Kentucky's Office for the
Americans with Disabilities Act

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Spinal Cord Injury

A spinal cord injury (SCI) usually results from an acute traumatic event to the spinal column. Each year, 12,000 to 15,000 Americans sustain spinal cord injuries. Motor vehicle accidents account for nearly half of spinal cord injuries, followed by falls and gunshot injuries. Other causes of SCI include infections, multiple sclerosis, or tumors. Because different parts of the spinal column are responsible for different body functions, the degree of loss of function depends on the level of the spine at which the injury occurs. Typically, as the point of injury to the spinal cord moves upward, the degree and extent of bodily function loss increases. Spinal cord injuries can be classified as:

  • Paraplegia: loss of function in the lower extremities due to thoracic and lumbar spine injuries.
  • Quadriplegia: loss of function in both the upper and lower extremities as a result of cervical and upper thoracic spine injuries.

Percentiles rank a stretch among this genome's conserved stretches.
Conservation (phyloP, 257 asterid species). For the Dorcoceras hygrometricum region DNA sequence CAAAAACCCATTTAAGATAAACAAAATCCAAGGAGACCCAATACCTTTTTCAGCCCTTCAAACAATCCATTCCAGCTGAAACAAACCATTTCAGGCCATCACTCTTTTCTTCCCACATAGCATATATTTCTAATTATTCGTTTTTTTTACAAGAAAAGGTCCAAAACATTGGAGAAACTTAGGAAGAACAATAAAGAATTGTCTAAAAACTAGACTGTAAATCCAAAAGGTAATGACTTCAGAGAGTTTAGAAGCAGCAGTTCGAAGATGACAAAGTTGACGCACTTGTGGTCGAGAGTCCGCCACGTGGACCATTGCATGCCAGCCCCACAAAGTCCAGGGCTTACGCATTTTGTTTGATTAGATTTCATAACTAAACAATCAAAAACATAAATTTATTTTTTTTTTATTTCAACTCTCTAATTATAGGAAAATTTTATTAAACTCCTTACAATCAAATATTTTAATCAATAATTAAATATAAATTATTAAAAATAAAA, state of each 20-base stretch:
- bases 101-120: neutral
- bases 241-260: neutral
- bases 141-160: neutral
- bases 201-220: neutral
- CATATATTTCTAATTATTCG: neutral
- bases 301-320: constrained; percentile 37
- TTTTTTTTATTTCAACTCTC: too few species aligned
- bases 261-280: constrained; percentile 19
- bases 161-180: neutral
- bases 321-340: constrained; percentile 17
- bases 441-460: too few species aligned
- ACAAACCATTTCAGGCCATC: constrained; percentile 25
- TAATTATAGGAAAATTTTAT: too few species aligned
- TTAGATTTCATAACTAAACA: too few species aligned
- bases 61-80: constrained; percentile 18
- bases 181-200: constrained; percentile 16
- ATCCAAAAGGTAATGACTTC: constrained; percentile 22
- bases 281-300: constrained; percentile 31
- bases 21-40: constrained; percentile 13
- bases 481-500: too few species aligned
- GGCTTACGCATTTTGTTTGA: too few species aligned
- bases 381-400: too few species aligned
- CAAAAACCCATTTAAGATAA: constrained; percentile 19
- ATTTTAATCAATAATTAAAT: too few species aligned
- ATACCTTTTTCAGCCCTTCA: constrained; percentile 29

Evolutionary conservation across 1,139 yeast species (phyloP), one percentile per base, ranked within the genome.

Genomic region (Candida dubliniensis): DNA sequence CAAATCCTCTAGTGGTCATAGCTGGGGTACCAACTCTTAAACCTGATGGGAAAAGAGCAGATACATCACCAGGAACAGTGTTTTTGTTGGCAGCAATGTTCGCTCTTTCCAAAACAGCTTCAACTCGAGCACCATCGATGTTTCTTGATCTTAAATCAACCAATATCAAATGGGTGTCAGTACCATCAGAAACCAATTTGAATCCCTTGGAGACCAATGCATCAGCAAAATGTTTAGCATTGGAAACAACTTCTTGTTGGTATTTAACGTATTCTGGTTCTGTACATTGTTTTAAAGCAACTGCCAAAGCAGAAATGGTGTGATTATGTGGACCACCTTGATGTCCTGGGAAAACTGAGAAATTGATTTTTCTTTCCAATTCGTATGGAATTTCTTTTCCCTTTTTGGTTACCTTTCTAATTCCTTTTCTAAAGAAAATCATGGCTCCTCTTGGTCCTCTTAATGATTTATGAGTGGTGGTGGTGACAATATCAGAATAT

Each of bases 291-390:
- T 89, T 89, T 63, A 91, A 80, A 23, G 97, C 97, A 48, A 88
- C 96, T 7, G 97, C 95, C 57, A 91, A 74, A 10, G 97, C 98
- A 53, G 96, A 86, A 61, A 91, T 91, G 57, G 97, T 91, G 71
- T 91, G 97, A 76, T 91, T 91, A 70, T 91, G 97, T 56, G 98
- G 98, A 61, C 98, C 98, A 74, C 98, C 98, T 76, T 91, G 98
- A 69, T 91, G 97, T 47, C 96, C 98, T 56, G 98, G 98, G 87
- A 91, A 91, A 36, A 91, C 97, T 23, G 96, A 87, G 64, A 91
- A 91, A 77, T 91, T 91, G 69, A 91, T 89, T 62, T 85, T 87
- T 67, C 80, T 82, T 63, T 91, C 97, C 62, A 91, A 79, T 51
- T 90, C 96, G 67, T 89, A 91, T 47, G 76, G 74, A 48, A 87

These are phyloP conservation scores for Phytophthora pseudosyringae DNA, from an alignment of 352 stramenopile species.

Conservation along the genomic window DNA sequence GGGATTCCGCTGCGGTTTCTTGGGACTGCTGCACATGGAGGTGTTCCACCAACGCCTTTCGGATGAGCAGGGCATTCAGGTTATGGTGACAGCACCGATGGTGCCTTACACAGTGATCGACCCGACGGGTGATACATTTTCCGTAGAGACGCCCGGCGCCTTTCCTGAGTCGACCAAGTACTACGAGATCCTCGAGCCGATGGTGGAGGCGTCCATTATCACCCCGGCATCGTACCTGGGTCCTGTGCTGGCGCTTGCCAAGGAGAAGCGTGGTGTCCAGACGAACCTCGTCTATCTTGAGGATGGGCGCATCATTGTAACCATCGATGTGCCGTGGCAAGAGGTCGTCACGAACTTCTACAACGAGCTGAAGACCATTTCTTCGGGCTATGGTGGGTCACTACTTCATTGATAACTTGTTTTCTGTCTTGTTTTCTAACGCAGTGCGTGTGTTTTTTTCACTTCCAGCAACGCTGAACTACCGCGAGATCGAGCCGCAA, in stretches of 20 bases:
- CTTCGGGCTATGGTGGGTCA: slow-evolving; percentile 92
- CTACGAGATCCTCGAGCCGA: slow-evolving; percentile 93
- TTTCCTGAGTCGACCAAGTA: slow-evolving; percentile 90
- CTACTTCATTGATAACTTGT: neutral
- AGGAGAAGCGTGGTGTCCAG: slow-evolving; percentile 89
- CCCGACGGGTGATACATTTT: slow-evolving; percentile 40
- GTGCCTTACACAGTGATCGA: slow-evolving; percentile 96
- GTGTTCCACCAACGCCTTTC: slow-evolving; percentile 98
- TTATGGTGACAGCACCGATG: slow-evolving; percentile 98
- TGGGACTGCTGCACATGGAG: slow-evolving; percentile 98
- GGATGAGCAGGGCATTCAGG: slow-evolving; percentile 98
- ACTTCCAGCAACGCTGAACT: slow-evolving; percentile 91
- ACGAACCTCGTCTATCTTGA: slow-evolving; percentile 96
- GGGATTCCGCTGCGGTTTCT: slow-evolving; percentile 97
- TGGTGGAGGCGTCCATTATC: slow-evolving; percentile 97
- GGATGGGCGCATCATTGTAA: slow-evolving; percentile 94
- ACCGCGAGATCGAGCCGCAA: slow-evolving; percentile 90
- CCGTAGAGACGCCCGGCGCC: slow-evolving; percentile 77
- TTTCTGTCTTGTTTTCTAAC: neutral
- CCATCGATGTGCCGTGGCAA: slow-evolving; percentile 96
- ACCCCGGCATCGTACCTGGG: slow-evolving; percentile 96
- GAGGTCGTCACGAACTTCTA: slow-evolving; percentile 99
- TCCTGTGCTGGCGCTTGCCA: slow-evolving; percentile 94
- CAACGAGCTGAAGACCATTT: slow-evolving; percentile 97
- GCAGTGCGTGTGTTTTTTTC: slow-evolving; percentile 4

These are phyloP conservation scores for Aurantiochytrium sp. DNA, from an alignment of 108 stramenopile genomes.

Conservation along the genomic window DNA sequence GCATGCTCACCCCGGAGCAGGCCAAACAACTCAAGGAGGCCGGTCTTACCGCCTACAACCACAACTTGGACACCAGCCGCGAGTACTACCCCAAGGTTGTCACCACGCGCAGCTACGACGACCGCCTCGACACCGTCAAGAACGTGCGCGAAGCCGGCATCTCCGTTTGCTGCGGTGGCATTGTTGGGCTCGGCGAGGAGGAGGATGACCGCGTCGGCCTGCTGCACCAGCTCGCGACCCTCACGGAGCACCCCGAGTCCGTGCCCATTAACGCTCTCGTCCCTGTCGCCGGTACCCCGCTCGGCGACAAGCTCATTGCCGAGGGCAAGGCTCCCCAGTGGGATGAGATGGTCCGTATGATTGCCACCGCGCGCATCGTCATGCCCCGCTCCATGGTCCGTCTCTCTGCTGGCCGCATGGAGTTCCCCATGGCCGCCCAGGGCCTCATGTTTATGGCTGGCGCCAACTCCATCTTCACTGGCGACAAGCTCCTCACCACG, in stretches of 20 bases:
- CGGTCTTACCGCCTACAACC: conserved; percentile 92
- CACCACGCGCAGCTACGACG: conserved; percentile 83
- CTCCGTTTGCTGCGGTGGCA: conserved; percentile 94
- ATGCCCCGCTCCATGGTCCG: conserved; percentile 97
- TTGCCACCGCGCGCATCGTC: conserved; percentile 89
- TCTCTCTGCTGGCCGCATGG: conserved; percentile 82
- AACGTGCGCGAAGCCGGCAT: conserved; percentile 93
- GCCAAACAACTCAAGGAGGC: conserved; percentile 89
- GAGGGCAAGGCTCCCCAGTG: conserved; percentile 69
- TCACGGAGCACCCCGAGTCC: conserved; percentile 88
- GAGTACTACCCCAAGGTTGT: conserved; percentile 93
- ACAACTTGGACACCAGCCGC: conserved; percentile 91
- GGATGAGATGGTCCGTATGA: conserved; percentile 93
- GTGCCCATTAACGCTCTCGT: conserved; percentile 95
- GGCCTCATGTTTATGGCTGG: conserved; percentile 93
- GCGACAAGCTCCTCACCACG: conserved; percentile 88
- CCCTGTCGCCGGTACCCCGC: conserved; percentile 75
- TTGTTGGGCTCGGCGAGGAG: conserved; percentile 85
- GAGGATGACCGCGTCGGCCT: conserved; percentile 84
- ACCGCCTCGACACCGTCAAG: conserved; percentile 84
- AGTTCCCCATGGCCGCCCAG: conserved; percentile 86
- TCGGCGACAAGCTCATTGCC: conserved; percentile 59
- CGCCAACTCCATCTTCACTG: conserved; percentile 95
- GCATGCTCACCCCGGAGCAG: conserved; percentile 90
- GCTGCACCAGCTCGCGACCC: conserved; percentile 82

A spinal cord injury can also be described as complete or incomplete:

  • Complete: no functioning nerves remain below the level of injury.
  • Incomplete: some function remains below the level of injury.

Sometimes the spinal cord is only bruised or swollen after the initial injury. As the swelling goes down, the nerves may begin to work again. The longer there is no improvement, the less likely it is that there will be any improvement. Conversely, if an individual shows some sign of recovery, the likelihood of improvement increases, but there are no guarantees that more function will return. Some individuals have involuntary movements, such as twitching or shaking. These movements are called spasms, and are not a sign of recovery. A spasm occurs when a wrong message from the nerve causes the muscle to move. The person cannot control this movement.

In addition to movement and feeling, a spinal cord injury affects other body functions. The lungs, bowel, and bladder may not work the same as before the injury. There may also be changes in sexual function. During rehabilitation, the rehabilitation team will help the person adjust and adapt to a new lifestyle. The goal of rehabilitation, therefore, is to help the person become independent.

(From: "Those of Us DisLabeled: A Guide to Awareness and Understanding", University of Kentucky Human Development Institute, Cooperative Extension Service)

For More Information:

Contact: The National Spinal Cord Injury Association


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